Simplified messaging and emoji’s make instant messaging more personal and navigable. Accessible call controls using desk phones for Skype for Business calls make meetings easy and convenient. Though the Skype-inspired design diverges from the traditional Lync interface, the vast number of Skype users makes it likely most Lync users are already familiar with the Skype interface.
- Encryption: Any traffic related to Microsoft Office 365, which includes Skype for Business, is encrypted using Transport Layer Security (TLS). Those attempting to intercept Skype for Business messages, calls, or presentations will see encrypted text.
- Rate my call: This feature targets Skype for Business server administrators. At the end of each call, Skype for Business asks users to take a survey, which helps administrators compile call data for further analysis used to improve Skype for Business services.
- Sign-in logs: Skype for Business logs every time a user signs in. If there are errors signing in, the Skype for Business sign-in log will register the error, as well as the steps taken by the Skype for Business system to rectify those errors.
Skype for Business’s security measures ensure you can safely conduct calls, meetings, and conversations anywhere, and on any WiFi network. The transparency Skype for Business security features provide and the feedback sent through Rate My Call, promise high quality and security for all users.
- Tabbed Conversations: In Skype for Business, you can engage in several discussions easily accessible through conversation tabs.
- Integration with Microsoft Office: Skype for Business integrates with Microsoft Office to enhance productivity. For example, Presence reveals which users are active or in a meeting. This visibility crosses over to sending emails in Microsoft Outlook. Through Skype for Business, users access Outlook calendars which display a user’s availability in the Skype for Business interface.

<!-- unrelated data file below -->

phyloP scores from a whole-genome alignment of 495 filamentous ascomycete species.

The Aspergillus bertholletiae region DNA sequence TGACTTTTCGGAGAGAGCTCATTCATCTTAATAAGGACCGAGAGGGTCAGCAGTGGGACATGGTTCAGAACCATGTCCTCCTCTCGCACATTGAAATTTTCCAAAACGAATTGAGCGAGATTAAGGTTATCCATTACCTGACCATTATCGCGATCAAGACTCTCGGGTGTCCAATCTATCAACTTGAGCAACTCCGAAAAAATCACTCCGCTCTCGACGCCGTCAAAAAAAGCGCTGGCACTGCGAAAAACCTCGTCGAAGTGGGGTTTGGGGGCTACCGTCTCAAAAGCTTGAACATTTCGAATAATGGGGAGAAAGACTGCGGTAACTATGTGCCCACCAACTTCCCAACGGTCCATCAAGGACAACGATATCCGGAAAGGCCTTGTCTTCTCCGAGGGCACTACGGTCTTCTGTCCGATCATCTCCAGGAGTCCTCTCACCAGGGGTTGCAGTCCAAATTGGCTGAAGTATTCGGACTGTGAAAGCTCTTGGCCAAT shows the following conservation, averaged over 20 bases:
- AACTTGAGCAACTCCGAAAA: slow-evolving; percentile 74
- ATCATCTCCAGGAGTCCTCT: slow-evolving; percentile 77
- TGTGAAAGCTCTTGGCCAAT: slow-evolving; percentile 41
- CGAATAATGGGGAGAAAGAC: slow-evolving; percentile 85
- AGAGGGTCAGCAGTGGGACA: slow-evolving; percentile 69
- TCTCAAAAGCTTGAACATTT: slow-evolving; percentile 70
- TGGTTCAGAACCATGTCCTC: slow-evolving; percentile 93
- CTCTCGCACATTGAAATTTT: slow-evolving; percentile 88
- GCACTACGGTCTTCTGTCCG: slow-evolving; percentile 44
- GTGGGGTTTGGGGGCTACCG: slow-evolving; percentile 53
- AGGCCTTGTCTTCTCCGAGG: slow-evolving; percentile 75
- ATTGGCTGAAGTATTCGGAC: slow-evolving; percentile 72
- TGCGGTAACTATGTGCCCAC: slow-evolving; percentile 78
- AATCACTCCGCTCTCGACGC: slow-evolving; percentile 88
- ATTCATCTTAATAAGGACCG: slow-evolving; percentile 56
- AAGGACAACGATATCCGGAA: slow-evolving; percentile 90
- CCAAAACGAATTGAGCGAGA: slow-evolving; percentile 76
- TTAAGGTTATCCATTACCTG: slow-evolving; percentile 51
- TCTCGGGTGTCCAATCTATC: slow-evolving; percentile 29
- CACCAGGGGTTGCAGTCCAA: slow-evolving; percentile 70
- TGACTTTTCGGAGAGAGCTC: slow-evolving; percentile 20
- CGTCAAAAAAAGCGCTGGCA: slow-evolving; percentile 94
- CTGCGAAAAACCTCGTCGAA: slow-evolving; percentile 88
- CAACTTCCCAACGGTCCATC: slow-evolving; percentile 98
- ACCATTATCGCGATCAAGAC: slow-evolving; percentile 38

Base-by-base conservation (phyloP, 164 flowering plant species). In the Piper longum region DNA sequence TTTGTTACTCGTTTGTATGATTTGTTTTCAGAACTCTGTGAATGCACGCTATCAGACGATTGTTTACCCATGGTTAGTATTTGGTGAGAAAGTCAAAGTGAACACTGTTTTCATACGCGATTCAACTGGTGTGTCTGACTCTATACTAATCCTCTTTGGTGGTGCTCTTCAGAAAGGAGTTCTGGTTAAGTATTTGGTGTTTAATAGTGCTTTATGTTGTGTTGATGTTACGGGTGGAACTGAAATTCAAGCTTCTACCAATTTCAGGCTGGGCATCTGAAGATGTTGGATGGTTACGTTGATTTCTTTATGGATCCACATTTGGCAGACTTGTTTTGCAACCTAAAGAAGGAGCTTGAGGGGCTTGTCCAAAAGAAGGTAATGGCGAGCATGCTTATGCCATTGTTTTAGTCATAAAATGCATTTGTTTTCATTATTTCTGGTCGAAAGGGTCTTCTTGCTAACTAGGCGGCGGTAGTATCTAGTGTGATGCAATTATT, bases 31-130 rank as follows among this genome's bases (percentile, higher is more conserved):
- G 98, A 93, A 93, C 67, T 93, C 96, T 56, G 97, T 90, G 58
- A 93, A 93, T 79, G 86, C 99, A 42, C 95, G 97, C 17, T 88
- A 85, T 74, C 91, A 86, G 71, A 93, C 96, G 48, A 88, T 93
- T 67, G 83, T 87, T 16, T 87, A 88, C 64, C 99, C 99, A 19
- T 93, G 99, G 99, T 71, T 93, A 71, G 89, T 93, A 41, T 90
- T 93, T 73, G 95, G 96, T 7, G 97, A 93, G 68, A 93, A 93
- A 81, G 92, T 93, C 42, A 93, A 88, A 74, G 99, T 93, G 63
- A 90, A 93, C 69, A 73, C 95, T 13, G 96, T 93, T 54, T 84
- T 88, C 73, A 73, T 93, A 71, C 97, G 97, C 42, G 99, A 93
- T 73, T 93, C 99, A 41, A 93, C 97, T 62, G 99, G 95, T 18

- Remote Control: While on a call, users can remotely share a desktop to illustrate their points in real-time.
- Call monitor: This popular Skype feature allows users to move between the Skype for Business window and other windows while participating in a call, maximizing user productivity.
- Integration with Skype directory: Skype for Business allows users to search millions of other Skype users. Currently, this only searches Skype users, not Skype for Business users. It is also possible to search using a contact’s associated email address.
Skype for Business, like Lync, is a service meant for the workplace and productivity one of the key factors it performs well. Tabbed conversations and call monitor enable users to multitask, making the most of their workday. And integration with Microsoft Office and the Skype directory avoids wasting time spent on unnecessary scheduling conversations.
For Lync users, Skype for Business communications, security, and productivity features will change the way you collaborate on projects and conduct meetings and conversations.